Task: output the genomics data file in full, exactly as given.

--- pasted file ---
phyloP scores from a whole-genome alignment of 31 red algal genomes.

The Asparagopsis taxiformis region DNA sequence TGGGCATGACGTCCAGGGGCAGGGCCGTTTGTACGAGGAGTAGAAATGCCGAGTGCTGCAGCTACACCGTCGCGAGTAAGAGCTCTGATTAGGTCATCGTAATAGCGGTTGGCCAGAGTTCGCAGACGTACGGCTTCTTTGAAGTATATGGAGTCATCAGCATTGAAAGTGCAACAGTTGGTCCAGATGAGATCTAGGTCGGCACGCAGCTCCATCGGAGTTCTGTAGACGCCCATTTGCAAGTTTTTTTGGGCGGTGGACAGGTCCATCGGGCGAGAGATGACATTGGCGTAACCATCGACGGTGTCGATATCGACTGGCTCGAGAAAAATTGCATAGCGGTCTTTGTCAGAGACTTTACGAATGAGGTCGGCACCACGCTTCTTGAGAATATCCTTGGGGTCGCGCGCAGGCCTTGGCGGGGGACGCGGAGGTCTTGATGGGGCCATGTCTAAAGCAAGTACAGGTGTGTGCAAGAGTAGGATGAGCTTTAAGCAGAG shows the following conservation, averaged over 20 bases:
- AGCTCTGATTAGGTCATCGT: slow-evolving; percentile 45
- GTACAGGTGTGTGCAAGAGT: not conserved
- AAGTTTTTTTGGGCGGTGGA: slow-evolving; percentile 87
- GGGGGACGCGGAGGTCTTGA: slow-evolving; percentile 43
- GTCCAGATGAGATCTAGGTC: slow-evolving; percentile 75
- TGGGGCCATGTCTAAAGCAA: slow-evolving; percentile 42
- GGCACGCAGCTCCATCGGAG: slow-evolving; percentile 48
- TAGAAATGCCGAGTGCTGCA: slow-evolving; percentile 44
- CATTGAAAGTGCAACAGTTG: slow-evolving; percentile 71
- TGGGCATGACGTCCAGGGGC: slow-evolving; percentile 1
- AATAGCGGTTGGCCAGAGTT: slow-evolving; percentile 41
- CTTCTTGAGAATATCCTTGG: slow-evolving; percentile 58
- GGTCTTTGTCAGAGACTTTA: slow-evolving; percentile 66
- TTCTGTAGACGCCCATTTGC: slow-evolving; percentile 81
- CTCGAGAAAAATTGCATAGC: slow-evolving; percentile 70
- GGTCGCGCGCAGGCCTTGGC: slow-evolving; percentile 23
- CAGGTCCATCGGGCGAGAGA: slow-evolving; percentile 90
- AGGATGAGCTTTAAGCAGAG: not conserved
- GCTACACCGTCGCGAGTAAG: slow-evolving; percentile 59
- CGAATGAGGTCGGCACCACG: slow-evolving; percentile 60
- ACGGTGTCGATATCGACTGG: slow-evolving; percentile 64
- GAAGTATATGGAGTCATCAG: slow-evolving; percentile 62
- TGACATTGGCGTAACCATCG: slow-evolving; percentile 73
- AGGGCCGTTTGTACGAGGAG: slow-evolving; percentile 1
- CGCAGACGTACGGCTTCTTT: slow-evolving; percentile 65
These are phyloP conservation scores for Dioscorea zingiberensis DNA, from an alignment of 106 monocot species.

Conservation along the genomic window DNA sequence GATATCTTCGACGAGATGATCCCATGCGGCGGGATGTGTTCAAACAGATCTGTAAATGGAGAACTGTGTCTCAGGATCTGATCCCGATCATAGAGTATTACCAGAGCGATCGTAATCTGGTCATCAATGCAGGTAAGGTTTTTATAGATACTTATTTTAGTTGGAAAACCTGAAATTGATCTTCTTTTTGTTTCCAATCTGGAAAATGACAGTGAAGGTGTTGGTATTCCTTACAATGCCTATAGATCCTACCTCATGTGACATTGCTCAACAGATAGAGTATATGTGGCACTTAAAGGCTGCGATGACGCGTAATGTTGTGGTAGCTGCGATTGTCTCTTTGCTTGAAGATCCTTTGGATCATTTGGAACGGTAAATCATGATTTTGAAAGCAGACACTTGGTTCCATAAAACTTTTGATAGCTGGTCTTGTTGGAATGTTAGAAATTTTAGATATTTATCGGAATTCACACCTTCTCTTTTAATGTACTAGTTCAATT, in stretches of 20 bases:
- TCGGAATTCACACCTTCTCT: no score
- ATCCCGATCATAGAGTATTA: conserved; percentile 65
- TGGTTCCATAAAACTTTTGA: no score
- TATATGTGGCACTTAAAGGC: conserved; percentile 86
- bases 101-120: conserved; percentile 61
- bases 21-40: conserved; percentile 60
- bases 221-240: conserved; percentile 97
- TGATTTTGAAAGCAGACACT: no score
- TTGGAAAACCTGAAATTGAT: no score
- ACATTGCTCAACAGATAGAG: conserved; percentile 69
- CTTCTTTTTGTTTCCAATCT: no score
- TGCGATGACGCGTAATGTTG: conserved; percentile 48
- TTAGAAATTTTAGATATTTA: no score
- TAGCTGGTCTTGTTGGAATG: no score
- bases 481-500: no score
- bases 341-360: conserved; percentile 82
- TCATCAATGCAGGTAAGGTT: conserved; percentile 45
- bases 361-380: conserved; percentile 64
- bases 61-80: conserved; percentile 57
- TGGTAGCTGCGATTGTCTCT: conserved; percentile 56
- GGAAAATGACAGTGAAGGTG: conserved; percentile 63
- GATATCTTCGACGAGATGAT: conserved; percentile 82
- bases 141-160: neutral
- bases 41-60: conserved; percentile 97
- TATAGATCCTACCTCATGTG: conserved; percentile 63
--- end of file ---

phyloP scores from a whole-genome alignment of 31 red algal genomes.

The Asparagopsis taxiformis region DNA sequence TGGGCATGACGTCCAGGGGCAGGGCCGTTTGTACGAGGAGTAGAAATGCCGAGTGCTGCAGCTACACCGTCGCGAGTAAGAGCTCTGATTAGGTCATCGTAATAGCGGTTGGCCAGAGTTCGCAGACGTACGGCTTCTTTGAAGTATATGGAGTCATCAGCATTGAAAGTGCAACAGTTGGTCCAGATGAGATCTAGGTCGGCACGCAGCTCCATCGGAGTTCTGTAGACGCCCATTTGCAAGTTTTTTTGGGCGGTGGACAGGTCCATCGGGCGAGAGATGACATTGGCGTAACCATCGACGGTGTCGATATCGACTGGCTCGAGAAAAATTGCATAGCGGTCTTTGTCAGAGACTTTACGAATGAGGTCGGCACCACGCTTCTTGAGAATATCCTTGGGGTCGCGCGCAGGCCTTGGCGGGGGACGCGGAGGTCTTGATGGGGCCATGTCTAAAGCAAGTACAGGTGTGTGCAAGAGTAGGATGAGCTTTAAGCAGAG shows the following conservation, averaged over 20 bases:
- AGCTCTGATTAGGTCATCGT: slow-evolving; percentile 45
- GTACAGGTGTGTGCAAGAGT: not conserved
- AAGTTTTTTTGGGCGGTGGA: slow-evolving; percentile 87
- GGGGGACGCGGAGGTCTTGA: slow-evolving; percentile 43
- GTCCAGATGAGATCTAGGTC: slow-evolving; percentile 75
- TGGGGCCATGTCTAAAGCAA: slow-evolving; percentile 42
- GGCACGCAGCTCCATCGGAG: slow-evolving; percentile 48
- TAGAAATGCCGAGTGCTGCA: slow-evolving; percentile 44
- CATTGAAAGTGCAACAGTTG: slow-evolving; percentile 71
- TGGGCATGACGTCCAGGGGC: slow-evolving; percentile 1
- AATAGCGGTTGGCCAGAGTT: slow-evolving; percentile 41
- CTTCTTGAGAATATCCTTGG: slow-evolving; percentile 58
- GGTCTTTGTCAGAGACTTTA: slow-evolving; percentile 66
- TTCTGTAGACGCCCATTTGC: slow-evolving; percentile 81
- CTCGAGAAAAATTGCATAGC: slow-evolving; percentile 70
- GGTCGCGCGCAGGCCTTGGC: slow-evolving; percentile 23
- CAGGTCCATCGGGCGAGAGA: slow-evolving; percentile 90
- AGGATGAGCTTTAAGCAGAG: not conserved
- GCTACACCGTCGCGAGTAAG: slow-evolving; percentile 59
- CGAATGAGGTCGGCACCACG: slow-evolving; percentile 60
- ACGGTGTCGATATCGACTGG: slow-evolving; percentile 64
- GAAGTATATGGAGTCATCAG: slow-evolving; percentile 62
- TGACATTGGCGTAACCATCG: slow-evolving; percentile 73
- AGGGCCGTTTGTACGAGGAG: slow-evolving; percentile 1
- CGCAGACGTACGGCTTCTTT: slow-evolving; percentile 65
These are phyloP conservation scores for Dioscorea zingiberensis DNA, from an alignment of 106 monocot species.

Conservation along the genomic window DNA sequence GATATCTTCGACGAGATGATCCCATGCGGCGGGATGTGTTCAAACAGATCTGTAAATGGAGAACTGTGTCTCAGGATCTGATCCCGATCATAGAGTATTACCAGAGCGATCGTAATCTGGTCATCAATGCAGGTAAGGTTTTTATAGATACTTATTTTAGTTGGAAAACCTGAAATTGATCTTCTTTTTGTTTCCAATCTGGAAAATGACAGTGAAGGTGTTGGTATTCCTTACAATGCCTATAGATCCTACCTCATGTGACATTGCTCAACAGATAGAGTATATGTGGCACTTAAAGGCTGCGATGACGCGTAATGTTGTGGTAGCTGCGATTGTCTCTTTGCTTGAAGATCCTTTGGATCATTTGGAACGGTAAATCATGATTTTGAAAGCAGACACTTGGTTCCATAAAACTTTTGATAGCTGGTCTTGTTGGAATGTTAGAAATTTTAGATATTTATCGGAATTCACACCTTCTCTTTTAATGTACTAGTTCAATT, in stretches of 20 bases:
- TCGGAATTCACACCTTCTCT: no score
- ATCCCGATCATAGAGTATTA: conserved; percentile 65
- TGGTTCCATAAAACTTTTGA: no score
- TATATGTGGCACTTAAAGGC: conserved; percentile 86
- bases 101-120: conserved; percentile 61
- bases 21-40: conserved; percentile 60
- bases 221-240: conserved; percentile 97
- TGATTTTGAAAGCAGACACT: no score
- TTGGAAAACCTGAAATTGAT: no score
- ACATTGCTCAACAGATAGAG: conserved; percentile 69
- CTTCTTTTTGTTTCCAATCT: no score
- TGCGATGACGCGTAATGTTG: conserved; percentile 48
- TTAGAAATTTTAGATATTTA: no score
- TAGCTGGTCTTGTTGGAATG: no score
- bases 481-500: no score
- bases 341-360: conserved; percentile 82
- TCATCAATGCAGGTAAGGTT: conserved; percentile 45
- bases 361-380: conserved; percentile 64
- bases 61-80: conserved; percentile 57
- TGGTAGCTGCGATTGTCTCT: conserved; percentile 56
- GGAAAATGACAGTGAAGGTG: conserved; percentile 63
- GATATCTTCGACGAGATGAT: conserved; percentile 82
- bases 141-160: neutral
- bases 41-60: conserved; percentile 97
- TATAGATCCTACCTCATGTG: conserved; percentile 63